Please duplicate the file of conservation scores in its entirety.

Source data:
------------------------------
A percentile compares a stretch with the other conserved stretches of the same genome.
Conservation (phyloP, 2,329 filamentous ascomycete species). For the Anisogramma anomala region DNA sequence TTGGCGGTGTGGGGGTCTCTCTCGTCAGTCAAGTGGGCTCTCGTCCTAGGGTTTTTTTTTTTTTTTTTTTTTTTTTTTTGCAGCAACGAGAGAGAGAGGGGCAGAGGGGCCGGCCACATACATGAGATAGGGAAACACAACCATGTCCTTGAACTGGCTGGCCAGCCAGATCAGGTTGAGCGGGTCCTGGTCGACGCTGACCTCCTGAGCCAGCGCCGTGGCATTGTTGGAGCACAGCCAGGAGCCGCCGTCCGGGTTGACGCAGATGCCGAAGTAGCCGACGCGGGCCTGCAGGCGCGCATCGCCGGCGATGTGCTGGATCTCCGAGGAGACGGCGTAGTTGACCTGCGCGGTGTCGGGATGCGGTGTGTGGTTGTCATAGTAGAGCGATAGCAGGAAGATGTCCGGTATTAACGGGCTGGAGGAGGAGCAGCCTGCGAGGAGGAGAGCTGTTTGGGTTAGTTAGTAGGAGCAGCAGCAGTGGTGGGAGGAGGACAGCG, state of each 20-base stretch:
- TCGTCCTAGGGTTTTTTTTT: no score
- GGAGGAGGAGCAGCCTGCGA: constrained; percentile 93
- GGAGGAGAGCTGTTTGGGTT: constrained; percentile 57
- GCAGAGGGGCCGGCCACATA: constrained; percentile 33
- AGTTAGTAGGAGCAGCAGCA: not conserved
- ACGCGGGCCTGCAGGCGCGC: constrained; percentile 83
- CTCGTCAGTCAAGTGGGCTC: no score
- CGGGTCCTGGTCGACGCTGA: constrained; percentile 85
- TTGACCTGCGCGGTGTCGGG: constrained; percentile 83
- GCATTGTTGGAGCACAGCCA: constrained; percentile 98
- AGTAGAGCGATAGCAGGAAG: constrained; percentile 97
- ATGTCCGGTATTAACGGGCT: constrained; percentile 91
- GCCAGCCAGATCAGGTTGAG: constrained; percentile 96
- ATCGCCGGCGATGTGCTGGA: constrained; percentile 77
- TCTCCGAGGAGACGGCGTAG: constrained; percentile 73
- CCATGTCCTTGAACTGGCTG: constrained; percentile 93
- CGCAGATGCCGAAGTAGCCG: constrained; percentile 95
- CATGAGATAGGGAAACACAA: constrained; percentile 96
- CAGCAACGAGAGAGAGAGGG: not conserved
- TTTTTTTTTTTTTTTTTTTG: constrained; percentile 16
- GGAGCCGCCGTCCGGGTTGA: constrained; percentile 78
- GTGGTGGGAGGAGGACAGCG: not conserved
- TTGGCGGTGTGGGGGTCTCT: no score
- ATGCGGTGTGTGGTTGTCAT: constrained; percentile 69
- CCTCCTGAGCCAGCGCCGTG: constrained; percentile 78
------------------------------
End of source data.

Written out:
A percentile compares a stretch with the other conserved stretches of the same genome.
Conservation (phyloP, 2,329 filamentous ascomycete species). For the Anisogramma anomala region DNA sequence TTGGCGGTGTGGGGGTCTCTCTCGTCAGTCAAGTGGGCTCTCGTCCTAGGGTTTTTTTTTTTTTTTTTTTTTTTTTTTTGCAGCAACGAGAGAGAGAGGGGCAGAGGGGCCGGCCACATACATGAGATAGGGAAACACAACCATGTCCTTGAACTGGCTGGCCAGCCAGATCAGGTTGAGCGGGTCCTGGTCGACGCTGACCTCCTGAGCCAGCGCCGTGGCATTGTTGGAGCACAGCCAGGAGCCGCCGTCCGGGTTGACGCAGATGCCGAAGTAGCCGACGCGGGCCTGCAGGCGCGCATCGCCGGCGATGTGCTGGATCTCCGAGGAGACGGCGTAGTTGACCTGCGCGGTGTCGGGATGCGGTGTGTGGTTGTCATAGTAGAGCGATAGCAGGAAGATGTCCGGTATTAACGGGCTGGAGGAGGAGCAGCCTGCGAGGAGGAGAGCTGTTTGGGTTAGTTAGTAGGAGCAGCAGCAGTGGTGGGAGGAGGACAGCG, state of each 20-base stretch:
- TCGTCCTAGGGTTTTTTTTT: no score
- GGAGGAGGAGCAGCCTGCGA: constrained; percentile 93
- GGAGGAGAGCTGTTTGGGTT: constrained; percentile 57
- GCAGAGGGGCCGGCCACATA: constrained; percentile 33
- AGTTAGTAGGAGCAGCAGCA: not conserved
- ACGCGGGCCTGCAGGCGCGC: constrained; percentile 83
- CTCGTCAGTCAAGTGGGCTC: no score
- CGGGTCCTGGTCGACGCTGA: constrained; percentile 85
- TTGACCTGCGCGGTGTCGGG: constrained; percentile 83
- GCATTGTTGGAGCACAGCCA: constrained; percentile 98
- AGTAGAGCGATAGCAGGAAG: constrained; percentile 97
- ATGTCCGGTATTAACGGGCT: constrained; percentile 91
- GCCAGCCAGATCAGGTTGAG: constrained; percentile 96
- ATCGCCGGCGATGTGCTGGA: constrained; percentile 77
- TCTCCGAGGAGACGGCGTAG: constrained; percentile 73
- CCATGTCCTTGAACTGGCTG: constrained; percentile 93
- CGCAGATGCCGAAGTAGCCG: constrained; percentile 95
- CATGAGATAGGGAAACACAA: constrained; percentile 96
- CAGCAACGAGAGAGAGAGGG: not conserved
- TTTTTTTTTTTTTTTTTTTG: constrained; percentile 16
- GGAGCCGCCGTCCGGGTTGA: constrained; percentile 78
- GTGGTGGGAGGAGGACAGCG: not conserved
- TTGGCGGTGTGGGGGTCTCT: no score
- ATGCGGTGTGTGGTTGTCAT: constrained; percentile 69
- CCTCCTGAGCCAGCGCCGTG: constrained; percentile 78